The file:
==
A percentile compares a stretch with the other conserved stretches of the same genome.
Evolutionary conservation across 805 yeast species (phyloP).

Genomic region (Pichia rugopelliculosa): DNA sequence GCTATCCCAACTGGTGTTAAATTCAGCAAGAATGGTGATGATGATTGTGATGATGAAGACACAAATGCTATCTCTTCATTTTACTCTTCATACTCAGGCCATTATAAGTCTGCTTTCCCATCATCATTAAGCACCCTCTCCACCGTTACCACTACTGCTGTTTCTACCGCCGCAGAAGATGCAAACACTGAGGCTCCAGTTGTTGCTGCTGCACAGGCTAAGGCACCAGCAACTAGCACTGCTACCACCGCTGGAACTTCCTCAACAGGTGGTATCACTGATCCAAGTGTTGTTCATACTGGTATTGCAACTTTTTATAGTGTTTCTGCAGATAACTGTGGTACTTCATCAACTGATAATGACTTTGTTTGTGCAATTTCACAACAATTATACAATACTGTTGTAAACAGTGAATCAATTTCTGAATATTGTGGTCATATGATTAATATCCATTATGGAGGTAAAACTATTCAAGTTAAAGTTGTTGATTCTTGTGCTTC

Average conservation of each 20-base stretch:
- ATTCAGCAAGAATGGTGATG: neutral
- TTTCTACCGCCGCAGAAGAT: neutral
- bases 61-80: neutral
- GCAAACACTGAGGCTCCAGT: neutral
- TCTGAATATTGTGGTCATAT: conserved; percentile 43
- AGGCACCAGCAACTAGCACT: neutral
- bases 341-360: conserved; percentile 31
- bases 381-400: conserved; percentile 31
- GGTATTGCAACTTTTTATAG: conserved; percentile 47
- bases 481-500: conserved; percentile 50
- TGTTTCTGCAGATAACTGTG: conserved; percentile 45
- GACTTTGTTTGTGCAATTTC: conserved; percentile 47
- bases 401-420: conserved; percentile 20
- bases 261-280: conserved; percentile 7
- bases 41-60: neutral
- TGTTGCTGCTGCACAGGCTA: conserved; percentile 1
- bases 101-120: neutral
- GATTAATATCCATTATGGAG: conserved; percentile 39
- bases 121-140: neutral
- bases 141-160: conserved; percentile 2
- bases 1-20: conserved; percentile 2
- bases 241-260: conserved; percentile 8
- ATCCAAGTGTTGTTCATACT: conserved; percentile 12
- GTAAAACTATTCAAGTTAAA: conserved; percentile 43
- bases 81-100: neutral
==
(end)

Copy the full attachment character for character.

A percentile compares a stretch with the other conserved stretches of the same genome.
Evolutionary conservation across 805 yeast species (phyloP).

Genomic region (Pichia rugopelliculosa): DNA sequence GCTATCCCAACTGGTGTTAAATTCAGCAAGAATGGTGATGATGATTGTGATGATGAAGACACAAATGCTATCTCTTCATTTTACTCTTCATACTCAGGCCATTATAAGTCTGCTTTCCCATCATCATTAAGCACCCTCTCCACCGTTACCACTACTGCTGTTTCTACCGCCGCAGAAGATGCAAACACTGAGGCTCCAGTTGTTGCTGCTGCACAGGCTAAGGCACCAGCAACTAGCACTGCTACCACCGCTGGAACTTCCTCAACAGGTGGTATCACTGATCCAAGTGTTGTTCATACTGGTATTGCAACTTTTTATAGTGTTTCTGCAGATAACTGTGGTACTTCATCAACTGATAATGACTTTGTTTGTGCAATTTCACAACAATTATACAATACTGTTGTAAACAGTGAATCAATTTCTGAATATTGTGGTCATATGATTAATATCCATTATGGAGGTAAAACTATTCAAGTTAAAGTTGTTGATTCTTGTGCTTC

Average conservation of each 20-base stretch:
- ATTCAGCAAGAATGGTGATG: neutral
- TTTCTACCGCCGCAGAAGAT: neutral
- bases 61-80: neutral
- GCAAACACTGAGGCTCCAGT: neutral
- TCTGAATATTGTGGTCATAT: conserved; percentile 43
- AGGCACCAGCAACTAGCACT: neutral
- bases 341-360: conserved; percentile 31
- bases 381-400: conserved; percentile 31
- GGTATTGCAACTTTTTATAG: conserved; percentile 47
- bases 481-500: conserved; percentile 50
- TGTTTCTGCAGATAACTGTG: conserved; percentile 45
- GACTTTGTTTGTGCAATTTC: conserved; percentile 47
- bases 401-420: conserved; percentile 20
- bases 261-280: conserved; percentile 7
- bases 41-60: neutral
- TGTTGCTGCTGCACAGGCTA: conserved; percentile 1
- bases 101-120: neutral
- GATTAATATCCATTATGGAG: conserved; percentile 39
- bases 121-140: neutral
- bases 141-160: conserved; percentile 2
- bases 1-20: conserved; percentile 2
- bases 241-260: conserved; percentile 8
- ATCCAAGTGTTGTTCATACT: conserved; percentile 12
- GTAAAACTATTCAAGTTAAA: conserved; percentile 43
- bases 81-100: neutral